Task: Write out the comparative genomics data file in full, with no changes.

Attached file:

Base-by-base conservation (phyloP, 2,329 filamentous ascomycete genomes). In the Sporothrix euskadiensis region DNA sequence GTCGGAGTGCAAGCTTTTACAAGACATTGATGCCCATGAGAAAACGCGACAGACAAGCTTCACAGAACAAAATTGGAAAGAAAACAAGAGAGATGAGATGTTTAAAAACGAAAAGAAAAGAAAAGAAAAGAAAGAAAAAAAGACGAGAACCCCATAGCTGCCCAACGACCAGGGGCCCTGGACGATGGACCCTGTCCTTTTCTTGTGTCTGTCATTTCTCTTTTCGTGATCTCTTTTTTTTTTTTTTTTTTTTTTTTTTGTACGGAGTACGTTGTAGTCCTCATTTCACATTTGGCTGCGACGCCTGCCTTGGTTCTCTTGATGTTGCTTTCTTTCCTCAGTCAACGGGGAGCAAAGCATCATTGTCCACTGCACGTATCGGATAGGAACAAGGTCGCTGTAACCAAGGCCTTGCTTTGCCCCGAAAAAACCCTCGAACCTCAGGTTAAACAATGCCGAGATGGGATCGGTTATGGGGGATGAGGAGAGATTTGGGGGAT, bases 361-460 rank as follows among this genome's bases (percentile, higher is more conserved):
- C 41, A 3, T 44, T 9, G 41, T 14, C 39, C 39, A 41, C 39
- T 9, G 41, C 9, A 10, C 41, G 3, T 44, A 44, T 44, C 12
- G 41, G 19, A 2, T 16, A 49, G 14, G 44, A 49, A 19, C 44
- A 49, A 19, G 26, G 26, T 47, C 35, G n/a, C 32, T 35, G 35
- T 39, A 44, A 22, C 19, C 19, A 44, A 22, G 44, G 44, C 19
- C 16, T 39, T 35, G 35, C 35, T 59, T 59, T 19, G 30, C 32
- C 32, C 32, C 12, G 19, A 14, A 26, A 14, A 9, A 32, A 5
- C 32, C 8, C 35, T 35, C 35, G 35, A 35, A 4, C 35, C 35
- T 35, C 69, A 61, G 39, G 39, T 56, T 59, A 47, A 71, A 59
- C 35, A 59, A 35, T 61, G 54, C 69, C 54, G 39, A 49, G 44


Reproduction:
Base-by-base conservation (phyloP, 2,329 filamentous ascomycete genomes). In the Sporothrix euskadiensis region DNA sequence GTCGGAGTGCAAGCTTTTACAAGACATTGATGCCCATGAGAAAACGCGACAGACAAGCTTCACAGAACAAAATTGGAAAGAAAACAAGAGAGATGAGATGTTTAAAAACGAAAAGAAAAGAAAAGAAAAGAAAGAAAAAAAGACGAGAACCCCATAGCTGCCCAACGACCAGGGGCCCTGGACGATGGACCCTGTCCTTTTCTTGTGTCTGTCATTTCTCTTTTCGTGATCTCTTTTTTTTTTTTTTTTTTTTTTTTTTGTACGGAGTACGTTGTAGTCCTCATTTCACATTTGGCTGCGACGCCTGCCTTGGTTCTCTTGATGTTGCTTTCTTTCCTCAGTCAACGGGGAGCAAAGCATCATTGTCCACTGCACGTATCGGATAGGAACAAGGTCGCTGTAACCAAGGCCTTGCTTTGCCCCGAAAAAACCCTCGAACCTCAGGTTAAACAATGCCGAGATGGGATCGGTTATGGGGGATGAGGAGAGATTTGGGGGAT, bases 361-460 rank as follows among this genome's bases (percentile, higher is more conserved):
- C 41, A 3, T 44, T 9, G 41, T 14, C 39, C 39, A 41, C 39
- T 9, G 41, C 9, A 10, C 41, G 3, T 44, A 44, T 44, C 12
- G 41, G 19, A 2, T 16, A 49, G 14, G 44, A 49, A 19, C 44
- A 49, A 19, G 26, G 26, T 47, C 35, G n/a, C 32, T 35, G 35
- T 39, A 44, A 22, C 19, C 19, A 44, A 22, G 44, G 44, C 19
- C 16, T 39, T 35, G 35, C 35, T 59, T 59, T 19, G 30, C 32
- C 32, C 32, C 12, G 19, A 14, A 26, A 14, A 9, A 32, A 5
- C 32, C 8, C 35, T 35, C 35, G 35, A 35, A 4, C 35, C 35
- T 35, C 69, A 61, G 39, G 39, T 56, T 59, A 47, A 71, A 59
- C 35, A 59, A 35, T 61, G 54, C 69, C 54, G 39, A 49, G 44